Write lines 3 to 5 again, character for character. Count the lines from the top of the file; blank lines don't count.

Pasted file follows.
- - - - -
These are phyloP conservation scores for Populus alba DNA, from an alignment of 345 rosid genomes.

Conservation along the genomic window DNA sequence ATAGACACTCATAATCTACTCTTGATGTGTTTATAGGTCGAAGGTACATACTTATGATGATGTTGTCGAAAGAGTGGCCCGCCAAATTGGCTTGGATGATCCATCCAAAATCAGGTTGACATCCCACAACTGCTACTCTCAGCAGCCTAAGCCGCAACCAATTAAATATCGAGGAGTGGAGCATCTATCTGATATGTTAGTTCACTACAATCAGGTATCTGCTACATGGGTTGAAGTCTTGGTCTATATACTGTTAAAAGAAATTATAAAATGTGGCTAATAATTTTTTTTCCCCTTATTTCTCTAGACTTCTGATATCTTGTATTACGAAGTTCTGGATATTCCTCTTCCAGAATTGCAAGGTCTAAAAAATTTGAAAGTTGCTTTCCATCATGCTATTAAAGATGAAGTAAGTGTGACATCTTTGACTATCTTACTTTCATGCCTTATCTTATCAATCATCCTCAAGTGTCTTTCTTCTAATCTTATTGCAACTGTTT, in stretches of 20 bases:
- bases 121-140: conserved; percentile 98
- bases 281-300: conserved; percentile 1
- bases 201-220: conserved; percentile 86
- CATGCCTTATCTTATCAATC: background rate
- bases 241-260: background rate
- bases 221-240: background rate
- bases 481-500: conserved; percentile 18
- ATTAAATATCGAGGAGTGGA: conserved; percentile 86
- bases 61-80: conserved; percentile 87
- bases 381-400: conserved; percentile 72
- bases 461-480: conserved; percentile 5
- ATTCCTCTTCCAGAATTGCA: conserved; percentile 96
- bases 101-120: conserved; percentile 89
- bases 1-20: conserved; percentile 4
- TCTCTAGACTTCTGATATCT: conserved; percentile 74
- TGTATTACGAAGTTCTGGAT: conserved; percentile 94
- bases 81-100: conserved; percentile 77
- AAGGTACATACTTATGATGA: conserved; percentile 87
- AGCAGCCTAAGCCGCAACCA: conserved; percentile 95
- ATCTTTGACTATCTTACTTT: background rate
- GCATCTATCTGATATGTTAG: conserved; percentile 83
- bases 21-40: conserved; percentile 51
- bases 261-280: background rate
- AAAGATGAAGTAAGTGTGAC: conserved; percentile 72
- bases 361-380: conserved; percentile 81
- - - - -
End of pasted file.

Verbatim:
- bases 121-140: conserved; percentile 98
- bases 281-300: conserved; percentile 1
- bases 201-220: conserved; percentile 86